One hallmark of authentic Christian relationships is consistently putting a friend or spouse’s needs above our own, yet we are often blind to our own selfish inclinations. That's why Scripture advocates regular times of solitude and self-reflection. The problem is research shows that we don't really know how to comfortably be alone with our thoughts, choosing instead to use our smart phones and other technologies for entertainment and distraction. In today's blog, Dr. Tim Muehlhoff explores practical ways to exercise the discipline of solitude, which in turn can strengthen our relationships.
During conflict, it's common for people to protect themselves by become defensive - especially if they feel like they are being criticized or attacked. But it’s really a way of casting the blame on your partner. So how do you receive criticism in a productive way without becoming defensive or taking it personally? And how can you share something that's bothering you without criticizing? In today's post, Alisa Grace and Willa Williams discuss practical, healthy ways that we can share complaints without criticism or defensiveness.
Relationships are hard work, and parenting is certainly no exception. Child psychologists say that ages zero to six are extremely formative in a child's self-identity, making it critical to establish a healthy parenting philosophy early on. In today's podcast, Dr. Chris Grace and Dr. Tim Muehlhoff break down results from a classic Harvard case study that explores the relationship between parenting and a child's development.
With Mother's Day right around the corner, it seems only appropriate we commemorate mothers, and specifically mothers-in-law. Since a great deal of women will have the joy of becoming a mother-in-law someday, it's important to understand the delicate dynamic and new territory that comes with that special relationship. In today's post, Alisa Grace provides practical suggestions on how to become the best mother-in-law you always hoped you'd be.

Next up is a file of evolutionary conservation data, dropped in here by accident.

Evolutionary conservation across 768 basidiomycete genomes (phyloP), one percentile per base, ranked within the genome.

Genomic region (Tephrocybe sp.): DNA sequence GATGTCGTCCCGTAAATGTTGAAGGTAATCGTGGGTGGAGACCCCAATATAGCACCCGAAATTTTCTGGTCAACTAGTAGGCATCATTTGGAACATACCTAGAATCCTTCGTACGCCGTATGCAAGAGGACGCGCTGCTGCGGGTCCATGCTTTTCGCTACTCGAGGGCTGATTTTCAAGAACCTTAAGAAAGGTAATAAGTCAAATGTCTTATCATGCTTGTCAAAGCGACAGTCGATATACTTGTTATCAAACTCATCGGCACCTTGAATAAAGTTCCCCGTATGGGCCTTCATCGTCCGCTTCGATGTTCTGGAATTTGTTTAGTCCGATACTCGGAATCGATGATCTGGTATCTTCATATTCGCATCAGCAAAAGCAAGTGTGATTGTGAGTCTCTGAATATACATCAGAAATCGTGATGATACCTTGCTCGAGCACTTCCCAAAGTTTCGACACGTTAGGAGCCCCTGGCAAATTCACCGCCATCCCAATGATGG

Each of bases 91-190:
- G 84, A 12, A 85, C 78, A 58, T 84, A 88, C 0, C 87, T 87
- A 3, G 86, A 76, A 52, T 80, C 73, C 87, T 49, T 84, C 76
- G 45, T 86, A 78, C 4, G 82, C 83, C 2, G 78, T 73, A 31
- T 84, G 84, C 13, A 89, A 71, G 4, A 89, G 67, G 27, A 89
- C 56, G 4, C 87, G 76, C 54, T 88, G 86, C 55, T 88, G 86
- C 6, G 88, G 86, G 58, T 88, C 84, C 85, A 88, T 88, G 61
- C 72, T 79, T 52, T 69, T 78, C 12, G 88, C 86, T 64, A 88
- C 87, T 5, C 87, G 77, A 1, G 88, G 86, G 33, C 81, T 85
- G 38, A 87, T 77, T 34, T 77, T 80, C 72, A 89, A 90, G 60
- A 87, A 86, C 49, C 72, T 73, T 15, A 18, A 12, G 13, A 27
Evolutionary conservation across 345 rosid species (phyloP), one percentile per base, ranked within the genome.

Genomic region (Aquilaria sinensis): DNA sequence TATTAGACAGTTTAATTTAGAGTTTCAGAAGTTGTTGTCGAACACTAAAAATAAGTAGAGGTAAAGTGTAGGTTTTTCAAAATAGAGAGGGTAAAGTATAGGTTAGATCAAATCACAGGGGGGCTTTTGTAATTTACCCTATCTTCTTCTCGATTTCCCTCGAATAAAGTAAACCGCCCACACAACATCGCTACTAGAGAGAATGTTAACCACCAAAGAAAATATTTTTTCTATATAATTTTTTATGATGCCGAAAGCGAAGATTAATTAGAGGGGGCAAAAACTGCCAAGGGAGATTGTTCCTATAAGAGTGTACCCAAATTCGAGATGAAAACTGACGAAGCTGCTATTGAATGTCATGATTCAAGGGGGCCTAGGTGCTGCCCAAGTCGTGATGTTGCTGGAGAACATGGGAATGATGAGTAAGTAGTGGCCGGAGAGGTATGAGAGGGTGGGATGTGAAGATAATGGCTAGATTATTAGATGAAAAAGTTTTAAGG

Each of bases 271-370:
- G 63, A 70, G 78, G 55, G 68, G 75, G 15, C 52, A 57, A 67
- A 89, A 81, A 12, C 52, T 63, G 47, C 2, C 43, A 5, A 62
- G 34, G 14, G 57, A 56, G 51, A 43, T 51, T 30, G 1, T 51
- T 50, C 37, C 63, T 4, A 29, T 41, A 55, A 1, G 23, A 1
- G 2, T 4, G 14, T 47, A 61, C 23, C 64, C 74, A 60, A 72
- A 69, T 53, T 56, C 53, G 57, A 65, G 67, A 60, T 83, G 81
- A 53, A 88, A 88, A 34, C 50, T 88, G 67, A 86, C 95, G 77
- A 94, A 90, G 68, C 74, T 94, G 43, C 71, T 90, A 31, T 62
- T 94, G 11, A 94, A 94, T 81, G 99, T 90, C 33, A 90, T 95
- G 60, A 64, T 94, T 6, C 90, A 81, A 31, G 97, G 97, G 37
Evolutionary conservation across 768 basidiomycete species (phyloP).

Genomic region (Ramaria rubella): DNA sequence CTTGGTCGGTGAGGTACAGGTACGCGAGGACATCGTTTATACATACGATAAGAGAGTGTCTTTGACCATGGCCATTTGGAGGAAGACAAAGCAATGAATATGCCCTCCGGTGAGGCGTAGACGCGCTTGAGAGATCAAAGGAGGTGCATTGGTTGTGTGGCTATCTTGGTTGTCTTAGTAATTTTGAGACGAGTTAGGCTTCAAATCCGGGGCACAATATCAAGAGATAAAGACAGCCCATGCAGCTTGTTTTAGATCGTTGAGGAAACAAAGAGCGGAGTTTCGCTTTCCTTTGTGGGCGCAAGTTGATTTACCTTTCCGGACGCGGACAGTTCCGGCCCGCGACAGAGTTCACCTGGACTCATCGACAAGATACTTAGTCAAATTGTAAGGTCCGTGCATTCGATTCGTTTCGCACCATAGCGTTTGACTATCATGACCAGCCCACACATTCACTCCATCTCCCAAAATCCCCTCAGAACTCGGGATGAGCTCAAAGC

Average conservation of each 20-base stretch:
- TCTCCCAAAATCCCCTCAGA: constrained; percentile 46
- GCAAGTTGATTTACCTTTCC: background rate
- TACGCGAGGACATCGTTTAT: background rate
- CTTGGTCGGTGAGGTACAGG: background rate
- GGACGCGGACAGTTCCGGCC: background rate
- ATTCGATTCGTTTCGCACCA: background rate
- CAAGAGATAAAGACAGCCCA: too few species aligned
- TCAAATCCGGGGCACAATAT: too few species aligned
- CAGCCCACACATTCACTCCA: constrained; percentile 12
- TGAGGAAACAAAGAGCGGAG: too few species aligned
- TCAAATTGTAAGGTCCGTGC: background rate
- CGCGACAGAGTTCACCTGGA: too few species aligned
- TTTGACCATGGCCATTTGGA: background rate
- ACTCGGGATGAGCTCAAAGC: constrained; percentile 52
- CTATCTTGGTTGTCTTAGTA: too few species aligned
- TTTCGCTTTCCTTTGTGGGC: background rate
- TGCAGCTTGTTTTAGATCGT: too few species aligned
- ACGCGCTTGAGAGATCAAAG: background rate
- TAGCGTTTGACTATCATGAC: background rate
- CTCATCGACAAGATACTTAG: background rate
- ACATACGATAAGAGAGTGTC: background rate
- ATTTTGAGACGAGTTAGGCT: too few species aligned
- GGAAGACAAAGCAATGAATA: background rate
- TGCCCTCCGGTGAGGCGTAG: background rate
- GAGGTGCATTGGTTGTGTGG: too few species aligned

While humans naturally long to be loved, known, and understood in a long-term relationship, statistics show that 44% of people are single in the U.S. And although we all inevitably experience a period of singleness, that does not mean we are "doomed to a life of loneliness and waiting." In today's video, Carrie Stockton explores perceptions of singleness in the U.S. and compares it to a biblical understanding of how God wants us to develop a robust life as an unmarried individual.
Generally speaking, self-confidence is a universally attractive feature. Men especially find a woman's confidence appealing, particularly when it's rooted in the security of her faith, her self-worth and her place in the world. If you're feeling unsure of yourself, what are some practical ways to cultivate holy self-assurance? In today's post, Alisa Grace shares some qualities of a confident christian woman and how to become one.
As discussed in our previous podcast, calling a "relational truce" means designating a period of time where you agree not to talk about the issue that is causing conflict. While it can be beneficial to a relationship, there can also be negative consequences to this method of conflict resolution. In today's podcast Dr. Chris Grace and Dr. Tim Muehlhoff continue their discussion on relational truces, specifically focusing on how to avoid pitfalls of these truces.
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